The security objectives are often the same: check that a storage device is genuinely a storage device (i.e. not a “Bad USB”) and check that it does not contain a virus or viral payload. These 2 objectives are covered by most solutions on the market.
It is therefore the business use case that will influence the ergonomics of the chosen solution:
- A fixed monobloc terminal integrates well into the entrance of an area reserved for operations such as a laboratory or workshop. On the other hand, a tablet will be much more mobile and can be used in several situations.
- A certificate solution requiring an equipment agent on standard workstations without specific qualifications will not be difficult but can be problematic in qualified or already obsolete environments.
- Mobiles always need a way to control; a filter solution can be considered for this.
Once the type of solution has been chosen, the possibilities of integrating the solution into the existing ecosystem with proposed security measures will make it easier to select the most appropriate one.
The chosen solution must integrate administration and incident reporting functions while guaranteeing an appropriate level of security
The chosen tool must be easily manageable and have a centralised administration function if there is a significant number of facilities being planned. It is also necessary that the following elements of the solution can be updated: the operating system, the embedded applications, antivirus applications, and the signature databases.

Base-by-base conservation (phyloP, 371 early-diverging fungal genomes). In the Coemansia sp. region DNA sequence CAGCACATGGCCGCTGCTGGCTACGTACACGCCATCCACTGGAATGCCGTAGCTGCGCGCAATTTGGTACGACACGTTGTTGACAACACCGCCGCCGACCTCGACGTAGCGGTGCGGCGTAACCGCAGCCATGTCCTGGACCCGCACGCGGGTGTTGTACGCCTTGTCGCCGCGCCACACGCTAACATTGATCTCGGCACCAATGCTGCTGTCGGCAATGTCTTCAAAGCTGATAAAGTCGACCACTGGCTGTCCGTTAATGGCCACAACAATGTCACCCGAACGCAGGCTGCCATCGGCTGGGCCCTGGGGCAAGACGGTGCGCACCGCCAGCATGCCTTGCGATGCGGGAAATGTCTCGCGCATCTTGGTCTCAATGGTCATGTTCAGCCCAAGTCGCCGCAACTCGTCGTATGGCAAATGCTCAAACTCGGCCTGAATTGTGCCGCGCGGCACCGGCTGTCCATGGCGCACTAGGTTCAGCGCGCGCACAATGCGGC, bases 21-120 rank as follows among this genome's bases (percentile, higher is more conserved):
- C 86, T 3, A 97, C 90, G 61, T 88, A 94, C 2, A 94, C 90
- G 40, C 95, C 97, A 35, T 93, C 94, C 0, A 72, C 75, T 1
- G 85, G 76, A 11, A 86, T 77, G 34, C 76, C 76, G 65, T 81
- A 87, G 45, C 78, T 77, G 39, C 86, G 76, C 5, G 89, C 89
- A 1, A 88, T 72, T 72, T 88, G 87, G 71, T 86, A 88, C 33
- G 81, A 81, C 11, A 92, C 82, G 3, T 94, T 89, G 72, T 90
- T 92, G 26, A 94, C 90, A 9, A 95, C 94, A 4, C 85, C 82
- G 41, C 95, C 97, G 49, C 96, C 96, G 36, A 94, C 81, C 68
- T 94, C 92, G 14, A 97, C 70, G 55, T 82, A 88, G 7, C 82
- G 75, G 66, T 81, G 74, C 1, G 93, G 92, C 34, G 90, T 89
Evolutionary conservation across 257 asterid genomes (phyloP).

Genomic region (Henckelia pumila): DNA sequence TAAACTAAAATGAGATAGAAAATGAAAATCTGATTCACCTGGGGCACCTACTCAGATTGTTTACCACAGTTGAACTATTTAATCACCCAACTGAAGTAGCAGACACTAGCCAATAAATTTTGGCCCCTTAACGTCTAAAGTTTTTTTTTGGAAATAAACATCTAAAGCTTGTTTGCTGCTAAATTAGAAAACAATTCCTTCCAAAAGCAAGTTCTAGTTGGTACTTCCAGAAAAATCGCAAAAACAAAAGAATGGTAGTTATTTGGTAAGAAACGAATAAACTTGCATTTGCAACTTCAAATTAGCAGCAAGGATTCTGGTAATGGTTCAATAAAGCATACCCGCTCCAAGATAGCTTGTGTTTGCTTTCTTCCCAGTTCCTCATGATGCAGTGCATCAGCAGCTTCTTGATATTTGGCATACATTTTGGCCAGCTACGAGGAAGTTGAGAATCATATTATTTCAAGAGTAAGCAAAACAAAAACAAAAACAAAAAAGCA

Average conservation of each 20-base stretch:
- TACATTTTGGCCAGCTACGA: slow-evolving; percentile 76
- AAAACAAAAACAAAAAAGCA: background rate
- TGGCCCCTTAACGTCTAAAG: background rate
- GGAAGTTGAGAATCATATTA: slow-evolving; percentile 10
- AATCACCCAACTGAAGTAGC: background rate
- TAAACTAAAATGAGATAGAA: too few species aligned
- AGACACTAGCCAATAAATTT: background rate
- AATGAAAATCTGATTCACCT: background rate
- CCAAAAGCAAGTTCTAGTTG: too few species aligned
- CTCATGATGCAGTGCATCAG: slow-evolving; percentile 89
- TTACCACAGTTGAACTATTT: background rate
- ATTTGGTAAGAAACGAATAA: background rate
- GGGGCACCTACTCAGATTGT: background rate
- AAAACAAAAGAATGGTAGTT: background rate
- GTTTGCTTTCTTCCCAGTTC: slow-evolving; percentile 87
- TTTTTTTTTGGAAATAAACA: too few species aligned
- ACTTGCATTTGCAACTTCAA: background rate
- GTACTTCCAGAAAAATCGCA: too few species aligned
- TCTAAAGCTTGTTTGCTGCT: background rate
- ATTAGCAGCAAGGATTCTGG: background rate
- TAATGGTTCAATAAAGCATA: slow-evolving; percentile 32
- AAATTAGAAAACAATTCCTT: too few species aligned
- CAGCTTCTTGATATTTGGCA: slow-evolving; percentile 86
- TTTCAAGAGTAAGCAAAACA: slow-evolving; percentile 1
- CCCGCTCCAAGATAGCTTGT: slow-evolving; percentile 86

These features mean that the solution will need a connection to the administration network and an external connection to retrieve these updates. These connections must be secure, and the update server systematically identified.
In addition, it is necessary to take precautions to ensure that the solution has been hardened and that only the useful functions are available, especially at the operating system level. It would be pointless if the key decontamination tool itself was the vector of key contamination!
Finally, it is preferable that the generated reports and event logs can be sent in a standard Syslog format, centralised and also analysed by an existing SIEM to detect and track any suspicious activities.
In conclusion, the implementation must be approved by the people who will actually use the terminal every day
There are many technical solutions that, by analysing and decontaminating these devices, can reduce exposure by removable media in industrial networks. There are 2 success factors for good implementation:
- A solution designed for business use cases with end users in mind; and
- A solution where administrative factors, the update process and security aspects have been considered upstream.
In addition to these, there is a 3rd success factor: change management, which must ensure that the new tool is properly integrated into existing processes with appropriate communication to end users.
It is necessary to formalise a procedure in case there is a virus or any other abnormality. Detecting is ultimately only the first step towards an appropriate response.